I was thinking of this as well. Physical media doesn't need to exist but the streaming compression game prevents me from wanting to completely give up on it. I'm o.k. with some 1080p, HBO Max is pretty good, but 4K is smoke and mirrors still.
 
Which drive do you like? I've been looking into this for about 2 years now and still haven't committed but I'm really thinking of doing it.
I should specify for 4K BD. I've been ripping BD/DVD for years but never upgraded my optical drive for it but have done a lot of research about them.
 
Which drive do you like? I've been looking into this for about 2 years now and still haven't committed but I'm really thinking of doing it.

You know. I haven't used it since the move, and I can't remember what model it is anymore.

I'll have to find it and get back to you.

I'm not an expert on different models. I just have this one, and it has worked for me.
 
They're targeting the enterprise. Commercial availability isn't expected until 2026, according to the TechRadar link.
 
I might as well just copy-paste this from the linked TR article:
Folio Photonics wants 10TB media for less than $1 per TB by 2030, a symbolic floor that neither LTO nor HDD can achieve in the same timeframe. We’re still not there yet though as the commercial disc and drive availability is only expected by 2026 with data center and hyperscale market being the likely customers for what Folio Photonics calls, the “first-ever enterprise-scale optical data storage solution”, which unlike the consumer market, is far more lucrative.

Cartridges, disc carousel and disc trays will allow for low-cost, low-footprint, high-capacity footprint. Sony, one of the leaders in the market, launched a 5.5TB cartridge - the ODC5500R - consisting of eleven 500GB WORM (write once, read many) discs back in 2019 and is the standard in the long-term archival/cold storage market.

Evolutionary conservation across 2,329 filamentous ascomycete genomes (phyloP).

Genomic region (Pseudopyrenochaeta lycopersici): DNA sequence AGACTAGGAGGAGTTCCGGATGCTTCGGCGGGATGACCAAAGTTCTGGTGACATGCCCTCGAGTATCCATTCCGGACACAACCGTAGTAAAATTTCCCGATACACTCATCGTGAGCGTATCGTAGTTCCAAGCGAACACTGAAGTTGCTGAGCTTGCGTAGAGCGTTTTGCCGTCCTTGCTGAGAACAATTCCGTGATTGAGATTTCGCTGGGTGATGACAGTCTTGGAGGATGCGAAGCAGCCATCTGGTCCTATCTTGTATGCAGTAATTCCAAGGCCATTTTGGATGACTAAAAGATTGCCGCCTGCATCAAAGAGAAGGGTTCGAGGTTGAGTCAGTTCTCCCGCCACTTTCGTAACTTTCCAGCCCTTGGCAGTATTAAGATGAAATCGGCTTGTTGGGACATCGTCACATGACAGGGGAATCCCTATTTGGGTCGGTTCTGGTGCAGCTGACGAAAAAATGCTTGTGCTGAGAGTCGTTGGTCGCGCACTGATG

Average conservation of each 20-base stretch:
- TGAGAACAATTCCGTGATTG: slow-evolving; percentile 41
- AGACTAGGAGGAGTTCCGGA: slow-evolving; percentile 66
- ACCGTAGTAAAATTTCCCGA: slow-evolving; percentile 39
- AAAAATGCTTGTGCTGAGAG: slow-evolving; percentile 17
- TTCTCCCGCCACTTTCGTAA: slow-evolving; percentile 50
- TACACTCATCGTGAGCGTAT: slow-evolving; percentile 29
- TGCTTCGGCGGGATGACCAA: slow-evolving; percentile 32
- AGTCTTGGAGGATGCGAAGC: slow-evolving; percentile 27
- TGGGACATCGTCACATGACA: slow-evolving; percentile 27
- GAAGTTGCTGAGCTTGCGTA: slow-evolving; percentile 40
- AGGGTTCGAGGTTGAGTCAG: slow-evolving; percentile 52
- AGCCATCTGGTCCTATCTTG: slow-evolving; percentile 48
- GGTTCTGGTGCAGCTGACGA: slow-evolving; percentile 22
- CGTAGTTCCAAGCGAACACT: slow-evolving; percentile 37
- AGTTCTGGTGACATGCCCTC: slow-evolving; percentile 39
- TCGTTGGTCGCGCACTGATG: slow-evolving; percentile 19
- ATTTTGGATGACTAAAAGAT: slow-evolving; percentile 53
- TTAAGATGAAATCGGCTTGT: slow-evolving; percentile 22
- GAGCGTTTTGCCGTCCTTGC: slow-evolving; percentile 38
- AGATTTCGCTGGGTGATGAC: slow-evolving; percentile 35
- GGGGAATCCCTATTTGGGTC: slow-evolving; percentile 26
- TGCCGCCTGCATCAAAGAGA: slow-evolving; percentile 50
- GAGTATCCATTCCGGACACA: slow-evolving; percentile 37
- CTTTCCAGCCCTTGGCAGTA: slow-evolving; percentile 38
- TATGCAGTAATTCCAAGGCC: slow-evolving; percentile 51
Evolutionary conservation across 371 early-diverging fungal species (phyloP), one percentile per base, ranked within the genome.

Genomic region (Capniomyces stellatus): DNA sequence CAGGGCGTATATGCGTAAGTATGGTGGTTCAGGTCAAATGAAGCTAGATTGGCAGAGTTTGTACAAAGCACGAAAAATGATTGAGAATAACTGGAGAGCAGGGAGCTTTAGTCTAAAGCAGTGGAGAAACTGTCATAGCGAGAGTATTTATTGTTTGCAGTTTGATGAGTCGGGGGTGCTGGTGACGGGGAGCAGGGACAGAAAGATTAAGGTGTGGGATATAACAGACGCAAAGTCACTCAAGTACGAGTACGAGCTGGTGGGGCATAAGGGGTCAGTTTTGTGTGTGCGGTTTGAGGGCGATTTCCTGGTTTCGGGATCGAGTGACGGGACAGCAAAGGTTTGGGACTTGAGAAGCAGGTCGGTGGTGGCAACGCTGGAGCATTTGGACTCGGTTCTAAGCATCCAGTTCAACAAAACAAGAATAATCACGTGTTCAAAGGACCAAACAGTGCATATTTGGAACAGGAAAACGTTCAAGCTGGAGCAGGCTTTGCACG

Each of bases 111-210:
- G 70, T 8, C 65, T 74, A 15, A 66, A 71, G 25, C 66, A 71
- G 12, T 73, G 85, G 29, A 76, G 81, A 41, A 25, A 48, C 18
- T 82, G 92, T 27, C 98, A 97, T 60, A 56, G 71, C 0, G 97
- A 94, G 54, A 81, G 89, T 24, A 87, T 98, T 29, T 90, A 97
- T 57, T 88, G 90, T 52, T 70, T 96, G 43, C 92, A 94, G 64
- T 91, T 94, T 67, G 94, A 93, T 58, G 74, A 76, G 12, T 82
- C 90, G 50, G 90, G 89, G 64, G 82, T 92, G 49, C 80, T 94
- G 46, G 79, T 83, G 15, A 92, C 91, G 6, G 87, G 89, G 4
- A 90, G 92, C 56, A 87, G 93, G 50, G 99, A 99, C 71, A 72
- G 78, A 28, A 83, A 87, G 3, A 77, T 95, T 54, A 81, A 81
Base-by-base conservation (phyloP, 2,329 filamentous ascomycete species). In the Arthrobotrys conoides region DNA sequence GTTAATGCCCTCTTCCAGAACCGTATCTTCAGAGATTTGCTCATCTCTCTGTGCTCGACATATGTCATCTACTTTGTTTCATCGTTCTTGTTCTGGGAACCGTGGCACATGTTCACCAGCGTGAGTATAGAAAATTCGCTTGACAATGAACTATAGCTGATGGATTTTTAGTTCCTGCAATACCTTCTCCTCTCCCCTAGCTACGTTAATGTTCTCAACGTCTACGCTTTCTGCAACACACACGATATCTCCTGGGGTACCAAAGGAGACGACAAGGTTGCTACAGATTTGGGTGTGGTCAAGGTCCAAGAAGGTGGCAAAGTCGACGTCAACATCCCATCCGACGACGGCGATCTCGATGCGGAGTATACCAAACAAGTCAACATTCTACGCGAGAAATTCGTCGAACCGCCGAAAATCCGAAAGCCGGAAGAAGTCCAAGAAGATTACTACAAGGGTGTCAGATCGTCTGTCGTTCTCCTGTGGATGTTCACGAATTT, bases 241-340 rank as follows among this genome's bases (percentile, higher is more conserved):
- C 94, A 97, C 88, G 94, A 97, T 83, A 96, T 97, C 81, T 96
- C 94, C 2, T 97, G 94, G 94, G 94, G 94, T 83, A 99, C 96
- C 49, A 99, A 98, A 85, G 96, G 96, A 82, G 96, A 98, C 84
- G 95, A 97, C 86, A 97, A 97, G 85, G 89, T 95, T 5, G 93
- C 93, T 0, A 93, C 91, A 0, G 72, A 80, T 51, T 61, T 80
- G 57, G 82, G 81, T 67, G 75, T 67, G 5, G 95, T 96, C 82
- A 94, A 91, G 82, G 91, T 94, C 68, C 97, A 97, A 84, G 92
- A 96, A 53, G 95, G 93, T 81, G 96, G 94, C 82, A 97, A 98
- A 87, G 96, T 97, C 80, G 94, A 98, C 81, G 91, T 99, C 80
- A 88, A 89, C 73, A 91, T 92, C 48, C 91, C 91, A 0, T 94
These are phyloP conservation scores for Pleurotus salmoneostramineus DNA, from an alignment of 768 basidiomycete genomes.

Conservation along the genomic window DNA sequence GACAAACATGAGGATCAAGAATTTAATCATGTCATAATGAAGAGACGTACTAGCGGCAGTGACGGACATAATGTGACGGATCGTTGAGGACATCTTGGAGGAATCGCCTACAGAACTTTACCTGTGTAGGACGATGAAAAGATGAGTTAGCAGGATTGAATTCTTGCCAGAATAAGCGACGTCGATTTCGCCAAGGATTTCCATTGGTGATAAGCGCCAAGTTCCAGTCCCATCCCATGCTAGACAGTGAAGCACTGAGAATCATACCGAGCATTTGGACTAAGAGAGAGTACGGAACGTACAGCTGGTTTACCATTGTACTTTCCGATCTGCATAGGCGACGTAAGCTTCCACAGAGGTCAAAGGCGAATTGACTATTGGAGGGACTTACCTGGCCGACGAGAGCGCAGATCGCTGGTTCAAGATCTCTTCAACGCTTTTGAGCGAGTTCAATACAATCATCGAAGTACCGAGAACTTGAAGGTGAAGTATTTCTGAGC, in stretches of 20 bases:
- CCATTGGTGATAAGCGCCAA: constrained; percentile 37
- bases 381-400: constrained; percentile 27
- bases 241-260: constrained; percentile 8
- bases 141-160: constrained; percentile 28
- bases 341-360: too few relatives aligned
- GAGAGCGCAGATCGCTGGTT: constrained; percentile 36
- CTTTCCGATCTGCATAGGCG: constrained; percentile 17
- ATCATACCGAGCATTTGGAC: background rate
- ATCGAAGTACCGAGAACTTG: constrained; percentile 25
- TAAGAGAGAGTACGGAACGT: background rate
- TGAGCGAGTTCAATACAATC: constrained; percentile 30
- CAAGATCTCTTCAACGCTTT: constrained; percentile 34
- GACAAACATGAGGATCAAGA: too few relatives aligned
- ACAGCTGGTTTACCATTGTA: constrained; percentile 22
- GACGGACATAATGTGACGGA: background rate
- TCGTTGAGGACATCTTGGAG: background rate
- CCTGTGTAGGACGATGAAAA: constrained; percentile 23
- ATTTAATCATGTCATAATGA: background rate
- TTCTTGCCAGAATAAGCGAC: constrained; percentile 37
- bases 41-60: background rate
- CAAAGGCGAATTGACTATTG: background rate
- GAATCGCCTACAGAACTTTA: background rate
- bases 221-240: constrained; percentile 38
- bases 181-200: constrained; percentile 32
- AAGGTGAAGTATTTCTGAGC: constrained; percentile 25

These retail for around $275 or about $50 per TB with the price of CD recorders far higher than what Folio Photonics is suggesting. In our interview, Mr. Santamaria confirmed that he is comfortable pointing to the SONY ODA (Optical Disc Archive) metrics as comparable which - for the ODC5500R - reach 375 MB/s read and 187.5 MB/s write speeds.
Judging from the other articles about Folio Photonics from the same site, it looks like they already have 100TB+ cartridges in mind.
These seem like ambitious goals for a startup company that lacks the name recognition and resources of a company such as Sony. I'm not sure what makes them confident they can succeed here, but perhaps that's mentioned in one of the articles that I barely skimmed.

I'm clearly not their target market, though I wish consumers had better options for cold storage.
 
So by the time they have something commercially available, it'll already be out of date. I'm sure their investors will be thrilled and it's even more likely it won't matter.
 
Yeah I mean LTO9 is up to 18/45tb (native/compressed) so I can't even think of an enterprise reason for 1tb media even for backups.
 
Company I used to work for stiill did daily backups with a tape drive where someone needed to rotate the tape out every day that's like 10 years ago, they even still had a win95 machine running as a com device, sure they would have plenty of storage with these discs.

Not all users have huge amounts of data